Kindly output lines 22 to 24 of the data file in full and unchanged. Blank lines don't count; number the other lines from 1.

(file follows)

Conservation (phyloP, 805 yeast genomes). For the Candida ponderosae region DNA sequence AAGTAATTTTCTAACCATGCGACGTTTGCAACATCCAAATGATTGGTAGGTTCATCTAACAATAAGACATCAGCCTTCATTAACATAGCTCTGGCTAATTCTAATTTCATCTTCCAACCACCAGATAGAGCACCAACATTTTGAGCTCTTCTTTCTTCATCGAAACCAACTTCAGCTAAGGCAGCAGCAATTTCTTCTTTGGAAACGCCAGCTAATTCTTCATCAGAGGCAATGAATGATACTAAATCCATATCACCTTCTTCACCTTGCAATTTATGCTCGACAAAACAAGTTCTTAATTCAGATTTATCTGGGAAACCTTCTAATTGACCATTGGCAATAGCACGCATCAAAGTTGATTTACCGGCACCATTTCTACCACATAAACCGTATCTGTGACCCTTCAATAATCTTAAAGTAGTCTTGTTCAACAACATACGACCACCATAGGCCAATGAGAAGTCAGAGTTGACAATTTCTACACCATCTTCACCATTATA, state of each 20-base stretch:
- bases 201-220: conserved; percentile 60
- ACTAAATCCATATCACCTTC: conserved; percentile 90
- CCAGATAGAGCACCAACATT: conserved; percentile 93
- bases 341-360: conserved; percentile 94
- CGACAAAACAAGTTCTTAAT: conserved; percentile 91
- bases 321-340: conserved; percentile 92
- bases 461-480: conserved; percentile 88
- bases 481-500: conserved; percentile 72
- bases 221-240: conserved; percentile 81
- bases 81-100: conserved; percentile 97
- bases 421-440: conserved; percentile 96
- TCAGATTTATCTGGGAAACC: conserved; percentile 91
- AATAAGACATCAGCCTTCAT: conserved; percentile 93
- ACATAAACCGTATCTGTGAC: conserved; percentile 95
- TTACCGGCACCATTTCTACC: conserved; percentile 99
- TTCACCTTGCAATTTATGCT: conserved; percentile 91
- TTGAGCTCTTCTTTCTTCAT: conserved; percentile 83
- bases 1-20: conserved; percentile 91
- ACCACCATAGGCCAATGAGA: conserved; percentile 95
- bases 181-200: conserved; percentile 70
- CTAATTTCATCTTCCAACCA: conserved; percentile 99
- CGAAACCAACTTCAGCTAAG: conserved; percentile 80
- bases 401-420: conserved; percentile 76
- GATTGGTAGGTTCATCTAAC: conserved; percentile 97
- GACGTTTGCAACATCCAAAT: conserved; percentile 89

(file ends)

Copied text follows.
- CTAATTTCATCTTCCAACCA: conserved; percentile 99
- CGAAACCAACTTCAGCTAAG: conserved; percentile 80
- bases 401-420: conserved; percentile 76